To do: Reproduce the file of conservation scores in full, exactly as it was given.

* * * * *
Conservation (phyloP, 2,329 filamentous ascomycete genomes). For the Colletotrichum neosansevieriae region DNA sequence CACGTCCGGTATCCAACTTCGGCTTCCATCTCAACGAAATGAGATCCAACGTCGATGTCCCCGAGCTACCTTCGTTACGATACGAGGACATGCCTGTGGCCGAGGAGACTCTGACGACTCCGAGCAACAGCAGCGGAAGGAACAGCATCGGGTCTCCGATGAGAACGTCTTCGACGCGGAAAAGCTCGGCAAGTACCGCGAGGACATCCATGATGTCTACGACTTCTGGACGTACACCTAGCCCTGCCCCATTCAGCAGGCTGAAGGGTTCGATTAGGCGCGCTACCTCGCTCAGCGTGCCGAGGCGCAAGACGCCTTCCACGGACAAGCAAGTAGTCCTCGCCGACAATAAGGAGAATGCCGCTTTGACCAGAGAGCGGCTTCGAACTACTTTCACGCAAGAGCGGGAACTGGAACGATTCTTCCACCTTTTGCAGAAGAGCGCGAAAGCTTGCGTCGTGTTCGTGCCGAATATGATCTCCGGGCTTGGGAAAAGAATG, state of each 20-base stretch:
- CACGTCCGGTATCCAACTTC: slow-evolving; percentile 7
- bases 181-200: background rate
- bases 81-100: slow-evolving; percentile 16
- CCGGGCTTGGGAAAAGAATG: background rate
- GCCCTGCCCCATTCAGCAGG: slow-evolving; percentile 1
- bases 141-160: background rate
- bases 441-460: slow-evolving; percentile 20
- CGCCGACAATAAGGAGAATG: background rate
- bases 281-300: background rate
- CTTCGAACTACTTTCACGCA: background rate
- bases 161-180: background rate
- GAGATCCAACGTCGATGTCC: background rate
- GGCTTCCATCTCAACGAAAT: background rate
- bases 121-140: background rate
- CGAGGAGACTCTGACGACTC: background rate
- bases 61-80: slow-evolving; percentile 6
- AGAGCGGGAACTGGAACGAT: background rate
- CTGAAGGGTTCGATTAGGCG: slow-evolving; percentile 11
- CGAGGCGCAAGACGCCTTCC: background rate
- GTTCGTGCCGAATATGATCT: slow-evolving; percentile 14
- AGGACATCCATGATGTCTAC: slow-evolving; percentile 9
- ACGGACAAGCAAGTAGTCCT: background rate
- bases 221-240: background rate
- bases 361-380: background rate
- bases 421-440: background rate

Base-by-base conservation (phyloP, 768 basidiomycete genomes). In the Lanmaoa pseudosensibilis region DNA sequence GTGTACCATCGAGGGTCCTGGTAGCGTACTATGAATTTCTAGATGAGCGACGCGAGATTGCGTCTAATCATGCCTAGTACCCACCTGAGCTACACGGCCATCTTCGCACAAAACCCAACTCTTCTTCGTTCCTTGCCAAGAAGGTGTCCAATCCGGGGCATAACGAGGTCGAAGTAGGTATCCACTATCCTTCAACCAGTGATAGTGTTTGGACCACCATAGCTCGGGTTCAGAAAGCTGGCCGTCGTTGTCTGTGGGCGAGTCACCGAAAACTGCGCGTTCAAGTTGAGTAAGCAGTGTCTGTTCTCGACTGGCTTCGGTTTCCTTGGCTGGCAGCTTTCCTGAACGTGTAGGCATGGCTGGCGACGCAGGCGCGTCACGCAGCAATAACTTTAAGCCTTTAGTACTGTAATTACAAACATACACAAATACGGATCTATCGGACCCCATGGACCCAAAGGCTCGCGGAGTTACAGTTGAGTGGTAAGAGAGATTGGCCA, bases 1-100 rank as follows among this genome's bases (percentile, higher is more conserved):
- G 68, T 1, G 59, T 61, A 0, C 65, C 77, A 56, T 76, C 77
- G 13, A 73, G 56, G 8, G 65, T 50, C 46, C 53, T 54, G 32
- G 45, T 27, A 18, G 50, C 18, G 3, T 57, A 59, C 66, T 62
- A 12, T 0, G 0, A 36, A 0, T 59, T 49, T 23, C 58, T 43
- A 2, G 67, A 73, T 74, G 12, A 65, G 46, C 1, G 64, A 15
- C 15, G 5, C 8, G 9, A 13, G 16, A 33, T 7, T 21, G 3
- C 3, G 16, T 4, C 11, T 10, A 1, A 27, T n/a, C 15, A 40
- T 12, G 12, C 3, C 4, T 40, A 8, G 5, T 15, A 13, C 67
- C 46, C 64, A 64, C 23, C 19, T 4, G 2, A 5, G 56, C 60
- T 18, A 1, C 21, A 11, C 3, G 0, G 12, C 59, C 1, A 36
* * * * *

Conservation (phyloP, 2,329 filamentous ascomycete genomes). For the Colletotrichum neosansevieriae region DNA sequence CACGTCCGGTATCCAACTTCGGCTTCCATCTCAACGAAATGAGATCCAACGTCGATGTCCCCGAGCTACCTTCGTTACGATACGAGGACATGCCTGTGGCCGAGGAGACTCTGACGACTCCGAGCAACAGCAGCGGAAGGAACAGCATCGGGTCTCCGATGAGAACGTCTTCGACGCGGAAAAGCTCGGCAAGTACCGCGAGGACATCCATGATGTCTACGACTTCTGGACGTACACCTAGCCCTGCCCCATTCAGCAGGCTGAAGGGTTCGATTAGGCGCGCTACCTCGCTCAGCGTGCCGAGGCGCAAGACGCCTTCCACGGACAAGCAAGTAGTCCTCGCCGACAATAAGGAGAATGCCGCTTTGACCAGAGAGCGGCTTCGAACTACTTTCACGCAAGAGCGGGAACTGGAACGATTCTTCCACCTTTTGCAGAAGAGCGCGAAAGCTTGCGTCGTGTTCGTGCCGAATATGATCTCCGGGCTTGGGAAAAGAATG, state of each 20-base stretch:
- CACGTCCGGTATCCAACTTC: slow-evolving; percentile 7
- bases 181-200: background rate
- bases 81-100: slow-evolving; percentile 16
- CCGGGCTTGGGAAAAGAATG: background rate
- GCCCTGCCCCATTCAGCAGG: slow-evolving; percentile 1
- bases 141-160: background rate
- bases 441-460: slow-evolving; percentile 20
- CGCCGACAATAAGGAGAATG: background rate
- bases 281-300: background rate
- CTTCGAACTACTTTCACGCA: background rate
- bases 161-180: background rate
- GAGATCCAACGTCGATGTCC: background rate
- GGCTTCCATCTCAACGAAAT: background rate
- bases 121-140: background rate
- CGAGGAGACTCTGACGACTC: background rate
- bases 61-80: slow-evolving; percentile 6
- AGAGCGGGAACTGGAACGAT: background rate
- CTGAAGGGTTCGATTAGGCG: slow-evolving; percentile 11
- CGAGGCGCAAGACGCCTTCC: background rate
- GTTCGTGCCGAATATGATCT: slow-evolving; percentile 14
- AGGACATCCATGATGTCTAC: slow-evolving; percentile 9
- ACGGACAAGCAAGTAGTCCT: background rate
- bases 221-240: background rate
- bases 361-380: background rate
- bases 421-440: background rate

Base-by-base conservation (phyloP, 768 basidiomycete genomes). In the Lanmaoa pseudosensibilis region DNA sequence GTGTACCATCGAGGGTCCTGGTAGCGTACTATGAATTTCTAGATGAGCGACGCGAGATTGCGTCTAATCATGCCTAGTACCCACCTGAGCTACACGGCCATCTTCGCACAAAACCCAACTCTTCTTCGTTCCTTGCCAAGAAGGTGTCCAATCCGGGGCATAACGAGGTCGAAGTAGGTATCCACTATCCTTCAACCAGTGATAGTGTTTGGACCACCATAGCTCGGGTTCAGAAAGCTGGCCGTCGTTGTCTGTGGGCGAGTCACCGAAAACTGCGCGTTCAAGTTGAGTAAGCAGTGTCTGTTCTCGACTGGCTTCGGTTTCCTTGGCTGGCAGCTTTCCTGAACGTGTAGGCATGGCTGGCGACGCAGGCGCGTCACGCAGCAATAACTTTAAGCCTTTAGTACTGTAATTACAAACATACACAAATACGGATCTATCGGACCCCATGGACCCAAAGGCTCGCGGAGTTACAGTTGAGTGGTAAGAGAGATTGGCCA, bases 1-100 rank as follows among this genome's bases (percentile, higher is more conserved):
- G 68, T 1, G 59, T 61, A 0, C 65, C 77, A 56, T 76, C 77
- G 13, A 73, G 56, G 8, G 65, T 50, C 46, C 53, T 54, G 32
- G 45, T 27, A 18, G 50, C 18, G 3, T 57, A 59, C 66, T 62
- A 12, T 0, G 0, A 36, A 0, T 59, T 49, T 23, C 58, T 43
- A 2, G 67, A 73, T 74, G 12, A 65, G 46, C 1, G 64, A 15
- C 15, G 5, C 8, G 9, A 13, G 16, A 33, T 7, T 21, G 3
- C 3, G 16, T 4, C 11, T 10, A 1, A 27, T n/a, C 15, A 40
- T 12, G 12, C 3, C 4, T 40, A 8, G 5, T 15, A 13, C 67
- C 46, C 64, A 64, C 23, C 19, T 4, G 2, A 5, G 56, C 60
- T 18, A 1, C 21, A 11, C 3, G 0, G 12, C 59, C 1, A 36